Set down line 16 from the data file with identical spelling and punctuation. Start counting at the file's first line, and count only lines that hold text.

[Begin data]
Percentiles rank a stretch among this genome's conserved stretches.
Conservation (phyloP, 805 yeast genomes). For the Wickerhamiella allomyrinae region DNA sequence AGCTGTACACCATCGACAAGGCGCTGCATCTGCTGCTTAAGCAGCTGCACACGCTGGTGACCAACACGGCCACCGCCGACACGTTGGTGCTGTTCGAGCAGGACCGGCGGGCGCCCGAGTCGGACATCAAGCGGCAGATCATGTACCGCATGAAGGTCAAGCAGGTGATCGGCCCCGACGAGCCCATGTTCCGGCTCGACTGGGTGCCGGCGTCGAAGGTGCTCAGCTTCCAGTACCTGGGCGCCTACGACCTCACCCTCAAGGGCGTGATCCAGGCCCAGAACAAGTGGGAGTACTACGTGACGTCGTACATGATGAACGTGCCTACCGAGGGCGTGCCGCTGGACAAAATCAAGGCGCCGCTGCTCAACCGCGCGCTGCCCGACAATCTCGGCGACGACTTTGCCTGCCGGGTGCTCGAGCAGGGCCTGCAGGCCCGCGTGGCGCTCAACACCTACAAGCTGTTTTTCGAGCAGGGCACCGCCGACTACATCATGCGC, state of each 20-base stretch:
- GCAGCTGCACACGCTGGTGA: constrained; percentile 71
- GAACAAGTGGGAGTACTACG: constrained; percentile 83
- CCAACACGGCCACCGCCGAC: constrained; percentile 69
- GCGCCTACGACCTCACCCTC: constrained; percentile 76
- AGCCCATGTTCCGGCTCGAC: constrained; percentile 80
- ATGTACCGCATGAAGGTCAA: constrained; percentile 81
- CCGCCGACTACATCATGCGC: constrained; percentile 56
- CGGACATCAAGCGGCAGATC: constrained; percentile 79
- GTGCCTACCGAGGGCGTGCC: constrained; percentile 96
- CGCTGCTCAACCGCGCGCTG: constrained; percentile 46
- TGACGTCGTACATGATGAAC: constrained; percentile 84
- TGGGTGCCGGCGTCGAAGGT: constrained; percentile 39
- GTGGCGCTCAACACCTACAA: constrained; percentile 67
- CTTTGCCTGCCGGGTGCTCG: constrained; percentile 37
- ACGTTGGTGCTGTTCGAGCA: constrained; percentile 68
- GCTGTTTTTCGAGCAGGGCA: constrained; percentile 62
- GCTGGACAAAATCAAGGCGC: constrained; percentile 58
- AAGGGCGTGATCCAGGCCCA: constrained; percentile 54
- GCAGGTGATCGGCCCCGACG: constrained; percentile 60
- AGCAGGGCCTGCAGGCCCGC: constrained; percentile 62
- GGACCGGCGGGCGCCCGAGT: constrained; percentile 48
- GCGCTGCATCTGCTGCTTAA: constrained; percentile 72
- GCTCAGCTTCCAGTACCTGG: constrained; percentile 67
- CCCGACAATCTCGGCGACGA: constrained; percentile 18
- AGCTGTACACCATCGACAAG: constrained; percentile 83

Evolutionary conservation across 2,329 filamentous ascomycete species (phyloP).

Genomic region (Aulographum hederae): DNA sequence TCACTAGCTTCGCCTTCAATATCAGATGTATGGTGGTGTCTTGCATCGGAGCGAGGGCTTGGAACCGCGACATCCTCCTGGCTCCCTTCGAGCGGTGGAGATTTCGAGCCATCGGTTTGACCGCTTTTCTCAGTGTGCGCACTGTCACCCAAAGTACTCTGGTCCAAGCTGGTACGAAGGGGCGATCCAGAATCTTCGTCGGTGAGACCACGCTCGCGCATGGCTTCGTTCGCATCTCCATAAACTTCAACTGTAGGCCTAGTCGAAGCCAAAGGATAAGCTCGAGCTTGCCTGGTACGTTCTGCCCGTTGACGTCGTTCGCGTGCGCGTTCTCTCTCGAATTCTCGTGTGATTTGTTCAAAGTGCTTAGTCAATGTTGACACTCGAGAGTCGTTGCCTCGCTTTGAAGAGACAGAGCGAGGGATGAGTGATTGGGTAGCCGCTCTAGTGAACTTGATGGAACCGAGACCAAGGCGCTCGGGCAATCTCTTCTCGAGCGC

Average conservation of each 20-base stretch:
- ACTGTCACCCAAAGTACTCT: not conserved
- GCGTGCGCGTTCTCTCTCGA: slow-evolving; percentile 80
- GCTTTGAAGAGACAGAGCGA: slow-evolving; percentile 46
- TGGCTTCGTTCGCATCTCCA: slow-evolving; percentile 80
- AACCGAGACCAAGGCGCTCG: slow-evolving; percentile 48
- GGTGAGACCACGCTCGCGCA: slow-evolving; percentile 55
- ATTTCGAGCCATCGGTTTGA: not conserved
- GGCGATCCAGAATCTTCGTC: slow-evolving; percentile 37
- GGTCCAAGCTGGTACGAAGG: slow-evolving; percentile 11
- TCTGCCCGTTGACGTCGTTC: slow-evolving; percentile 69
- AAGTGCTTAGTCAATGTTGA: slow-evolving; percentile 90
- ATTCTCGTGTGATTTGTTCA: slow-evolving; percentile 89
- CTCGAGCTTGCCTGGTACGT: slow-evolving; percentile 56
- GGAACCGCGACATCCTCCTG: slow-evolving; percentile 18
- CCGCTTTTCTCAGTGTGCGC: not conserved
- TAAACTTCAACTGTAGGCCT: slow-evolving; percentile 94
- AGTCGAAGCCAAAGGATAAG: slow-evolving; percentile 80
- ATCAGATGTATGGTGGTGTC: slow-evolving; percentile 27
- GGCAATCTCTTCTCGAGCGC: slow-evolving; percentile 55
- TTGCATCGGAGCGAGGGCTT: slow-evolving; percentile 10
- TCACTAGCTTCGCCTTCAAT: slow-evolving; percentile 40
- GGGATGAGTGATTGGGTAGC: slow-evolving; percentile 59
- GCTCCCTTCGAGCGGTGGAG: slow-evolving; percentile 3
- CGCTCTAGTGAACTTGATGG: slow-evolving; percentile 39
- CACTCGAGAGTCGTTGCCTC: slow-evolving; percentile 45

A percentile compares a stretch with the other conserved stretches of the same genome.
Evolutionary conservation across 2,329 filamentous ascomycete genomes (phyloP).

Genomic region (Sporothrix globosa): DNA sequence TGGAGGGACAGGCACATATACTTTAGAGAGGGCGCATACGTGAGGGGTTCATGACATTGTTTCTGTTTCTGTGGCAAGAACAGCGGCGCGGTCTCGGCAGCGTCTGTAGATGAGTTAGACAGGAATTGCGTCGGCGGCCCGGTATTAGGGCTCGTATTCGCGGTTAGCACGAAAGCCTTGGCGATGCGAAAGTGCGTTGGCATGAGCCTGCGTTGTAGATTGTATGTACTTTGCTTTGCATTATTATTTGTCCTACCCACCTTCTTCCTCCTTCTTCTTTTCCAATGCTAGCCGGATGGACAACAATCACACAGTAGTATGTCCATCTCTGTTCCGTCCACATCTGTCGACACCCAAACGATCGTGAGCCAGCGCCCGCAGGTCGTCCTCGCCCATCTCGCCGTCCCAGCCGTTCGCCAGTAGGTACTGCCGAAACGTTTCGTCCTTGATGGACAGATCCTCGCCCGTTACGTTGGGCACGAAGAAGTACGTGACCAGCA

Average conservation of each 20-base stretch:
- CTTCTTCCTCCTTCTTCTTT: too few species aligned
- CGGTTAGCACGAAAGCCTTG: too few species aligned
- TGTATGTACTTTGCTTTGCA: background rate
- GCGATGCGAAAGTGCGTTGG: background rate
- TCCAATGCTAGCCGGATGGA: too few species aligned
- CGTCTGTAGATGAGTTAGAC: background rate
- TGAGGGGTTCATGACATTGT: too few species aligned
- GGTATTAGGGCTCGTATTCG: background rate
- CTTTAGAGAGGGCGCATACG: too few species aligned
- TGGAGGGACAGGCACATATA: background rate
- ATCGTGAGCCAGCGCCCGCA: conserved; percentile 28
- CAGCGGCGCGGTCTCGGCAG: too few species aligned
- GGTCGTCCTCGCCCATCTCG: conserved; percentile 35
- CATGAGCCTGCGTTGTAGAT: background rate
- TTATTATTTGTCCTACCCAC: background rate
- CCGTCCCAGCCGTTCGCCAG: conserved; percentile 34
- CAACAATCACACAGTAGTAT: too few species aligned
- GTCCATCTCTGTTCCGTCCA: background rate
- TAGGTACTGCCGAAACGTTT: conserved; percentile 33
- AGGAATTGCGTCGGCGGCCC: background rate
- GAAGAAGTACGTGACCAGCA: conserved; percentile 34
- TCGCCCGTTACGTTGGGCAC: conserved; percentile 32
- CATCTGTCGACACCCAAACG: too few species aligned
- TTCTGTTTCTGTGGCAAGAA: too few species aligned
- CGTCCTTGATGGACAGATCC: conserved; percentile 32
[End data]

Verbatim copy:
- CTTTGCCTGCCGGGTGCTCG: constrained; percentile 37